German Foreign Minister Joschka Fischer on Thursday distanced Berlin from plans to create EU military headquarters separate from NATO. The proposal had created tension with Washington.
Joschka Fischer is heading to Washington next week for talks.
In a move likely to be seen as an olive branch in the continuing smoothing of relations between Germany and the United States, the German government has softened its stance on the creation of a large and independent military planning headquarters for EU-led military operations.
"I do not believe you need another big operational headquarters such as (NATO’s planning arm) SHAPE," said Joschka Fischer, the German foreign minister. "You have a NATO planning headquarters, and there are headquarters in Britain, France and Germany."
The conciliatory message from Berlin makes it almost certain that Germany will support a more modest alternative to the proposed EU headquarters in Brussels that will not compete with or duplicate existing or future NATO facilities.
Eight months to make u-turn
Germany’s new position is in direct contrast to that taken in April when the subject was first mooted at a meeting with France, Luxembourg and Belgium. The so-called "mini summit," especially the claim from the four nations that the EU's defense and security policy should be backed up by an independent military planning headquarters, upset London and Washington.
US and UK fear NATO duplication.
Britain and the United States quickly dismissed the proposals, fearing the creation of such a headquarters would not only compete with NATO but would also create autonomous European defense structures which would undermine the transatlantic Alliance.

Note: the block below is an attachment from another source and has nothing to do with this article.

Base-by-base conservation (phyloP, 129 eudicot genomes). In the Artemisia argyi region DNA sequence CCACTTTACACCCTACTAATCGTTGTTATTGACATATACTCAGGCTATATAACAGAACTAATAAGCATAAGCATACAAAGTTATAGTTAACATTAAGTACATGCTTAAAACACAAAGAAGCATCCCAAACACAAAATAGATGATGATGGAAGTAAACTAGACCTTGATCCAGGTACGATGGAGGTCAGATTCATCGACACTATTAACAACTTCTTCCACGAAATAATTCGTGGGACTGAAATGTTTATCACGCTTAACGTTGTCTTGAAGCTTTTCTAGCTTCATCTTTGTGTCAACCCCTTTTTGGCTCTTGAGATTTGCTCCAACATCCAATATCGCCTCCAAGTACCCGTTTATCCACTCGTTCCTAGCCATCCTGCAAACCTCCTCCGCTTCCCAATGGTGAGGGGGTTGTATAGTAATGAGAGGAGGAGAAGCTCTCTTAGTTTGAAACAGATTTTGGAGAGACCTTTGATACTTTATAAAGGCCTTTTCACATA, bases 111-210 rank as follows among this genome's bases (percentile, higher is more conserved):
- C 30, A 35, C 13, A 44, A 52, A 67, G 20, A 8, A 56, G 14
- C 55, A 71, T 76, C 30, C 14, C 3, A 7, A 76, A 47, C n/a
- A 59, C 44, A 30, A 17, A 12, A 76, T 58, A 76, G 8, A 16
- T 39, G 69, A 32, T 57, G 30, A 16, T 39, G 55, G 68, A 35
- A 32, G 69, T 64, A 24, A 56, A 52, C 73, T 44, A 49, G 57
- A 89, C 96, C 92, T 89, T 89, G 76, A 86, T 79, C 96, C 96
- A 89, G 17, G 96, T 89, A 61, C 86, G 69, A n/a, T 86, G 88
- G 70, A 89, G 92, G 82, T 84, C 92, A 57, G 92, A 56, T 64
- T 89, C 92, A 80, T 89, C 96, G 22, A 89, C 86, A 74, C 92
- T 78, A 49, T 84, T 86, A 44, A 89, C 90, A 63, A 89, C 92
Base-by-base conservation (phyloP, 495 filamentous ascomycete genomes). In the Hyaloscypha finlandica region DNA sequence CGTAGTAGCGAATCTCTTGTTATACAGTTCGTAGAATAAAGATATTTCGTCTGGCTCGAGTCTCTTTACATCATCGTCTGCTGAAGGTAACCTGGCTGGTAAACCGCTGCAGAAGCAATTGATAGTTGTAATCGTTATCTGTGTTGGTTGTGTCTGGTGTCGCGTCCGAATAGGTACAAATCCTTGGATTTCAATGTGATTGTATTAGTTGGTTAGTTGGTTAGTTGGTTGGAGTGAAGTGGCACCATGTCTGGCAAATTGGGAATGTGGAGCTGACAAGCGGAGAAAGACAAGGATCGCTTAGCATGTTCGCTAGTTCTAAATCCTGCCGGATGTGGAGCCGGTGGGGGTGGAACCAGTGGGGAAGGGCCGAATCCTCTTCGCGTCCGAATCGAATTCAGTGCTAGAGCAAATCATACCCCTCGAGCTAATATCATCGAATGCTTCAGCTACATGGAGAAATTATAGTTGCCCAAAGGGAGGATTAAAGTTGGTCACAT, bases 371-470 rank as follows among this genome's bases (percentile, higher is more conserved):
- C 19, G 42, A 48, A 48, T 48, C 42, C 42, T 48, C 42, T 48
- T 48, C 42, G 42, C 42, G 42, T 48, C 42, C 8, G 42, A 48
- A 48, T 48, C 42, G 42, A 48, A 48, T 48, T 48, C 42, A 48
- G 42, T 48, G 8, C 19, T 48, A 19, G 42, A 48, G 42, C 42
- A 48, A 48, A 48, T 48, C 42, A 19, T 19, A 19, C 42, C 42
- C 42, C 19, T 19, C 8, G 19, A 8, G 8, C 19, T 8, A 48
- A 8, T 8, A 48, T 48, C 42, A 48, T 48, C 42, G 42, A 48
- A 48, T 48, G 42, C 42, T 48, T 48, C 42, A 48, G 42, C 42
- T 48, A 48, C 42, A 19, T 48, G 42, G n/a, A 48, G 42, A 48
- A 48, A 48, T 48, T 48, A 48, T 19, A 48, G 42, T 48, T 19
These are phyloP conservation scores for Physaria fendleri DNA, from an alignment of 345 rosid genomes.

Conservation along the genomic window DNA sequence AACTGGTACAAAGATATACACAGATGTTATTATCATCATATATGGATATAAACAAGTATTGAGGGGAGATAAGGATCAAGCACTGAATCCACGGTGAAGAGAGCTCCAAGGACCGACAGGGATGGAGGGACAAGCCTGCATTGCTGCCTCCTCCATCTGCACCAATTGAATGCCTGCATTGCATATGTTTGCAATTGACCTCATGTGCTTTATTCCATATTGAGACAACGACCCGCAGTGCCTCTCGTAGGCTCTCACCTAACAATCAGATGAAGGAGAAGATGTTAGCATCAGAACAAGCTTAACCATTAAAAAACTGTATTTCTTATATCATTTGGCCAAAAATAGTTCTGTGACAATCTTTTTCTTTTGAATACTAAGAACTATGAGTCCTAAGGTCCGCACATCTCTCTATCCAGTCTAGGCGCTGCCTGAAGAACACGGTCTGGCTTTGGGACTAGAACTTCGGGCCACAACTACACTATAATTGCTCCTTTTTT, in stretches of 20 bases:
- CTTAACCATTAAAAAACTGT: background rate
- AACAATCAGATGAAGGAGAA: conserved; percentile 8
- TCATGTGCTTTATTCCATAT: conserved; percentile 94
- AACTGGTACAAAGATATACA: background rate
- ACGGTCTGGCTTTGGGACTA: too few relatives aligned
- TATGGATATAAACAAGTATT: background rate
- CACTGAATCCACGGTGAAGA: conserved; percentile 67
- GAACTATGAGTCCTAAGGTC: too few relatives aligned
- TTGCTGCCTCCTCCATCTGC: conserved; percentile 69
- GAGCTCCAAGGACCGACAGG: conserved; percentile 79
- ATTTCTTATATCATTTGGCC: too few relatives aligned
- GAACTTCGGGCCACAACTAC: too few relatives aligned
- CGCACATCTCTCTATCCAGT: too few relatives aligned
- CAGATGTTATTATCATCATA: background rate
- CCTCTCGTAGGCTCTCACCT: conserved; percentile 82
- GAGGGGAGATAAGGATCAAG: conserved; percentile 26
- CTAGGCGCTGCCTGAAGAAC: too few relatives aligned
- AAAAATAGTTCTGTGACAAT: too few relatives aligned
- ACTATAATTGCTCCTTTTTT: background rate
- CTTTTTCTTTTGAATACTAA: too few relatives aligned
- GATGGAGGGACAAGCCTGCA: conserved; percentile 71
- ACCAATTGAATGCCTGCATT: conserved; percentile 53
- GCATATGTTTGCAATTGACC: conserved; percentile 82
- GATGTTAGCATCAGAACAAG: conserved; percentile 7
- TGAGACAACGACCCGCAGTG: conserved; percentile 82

Operational planning staff still needed
Despite the change in tone coming from Berlin on Thursday, German and French officials remain committed to having some operational planning capability in Brussels, where the EU's military staff is involved only in strategic planning. Javier Solana, the EU foreign policy chief and the man also responsible for the bloc's defense and security policy, has also voiced his support for such a move.
Fischer’s remarks seem to have been well-planned and delivered as part of a two-pronged strategy aimed at continuing the mending of relations with Washington. German-American ties were badly damaged during the run-up to the U.S.-led war against Iraq, which Berlin strongly opposed.
Fischer will travel to the United States next week to meet with U.S. Secretary of State Colin Powell and National Security Adviser Condoleezza Rice in Washington. Meanwhile, German Chancellor Gerhard Schröder will hold discussions in New York with U.S. business leaders on Thursday.
With the mood improving across the Atlantic, the Germans will also be anxious to secure Britain's support on EU security issues at the intergovernmental conference negotiations that could give Europe's defense policy a push forward.
London’s stance has also softened in recent weeks and it looks possible that a compromise can be found at the negotiations. British Prime Minister Tony Blair will reiterate the British suggestion that a separate EU planning center is created in Mons near Brussels, in order to maintain maximum links between NATO and the EU's defense forces.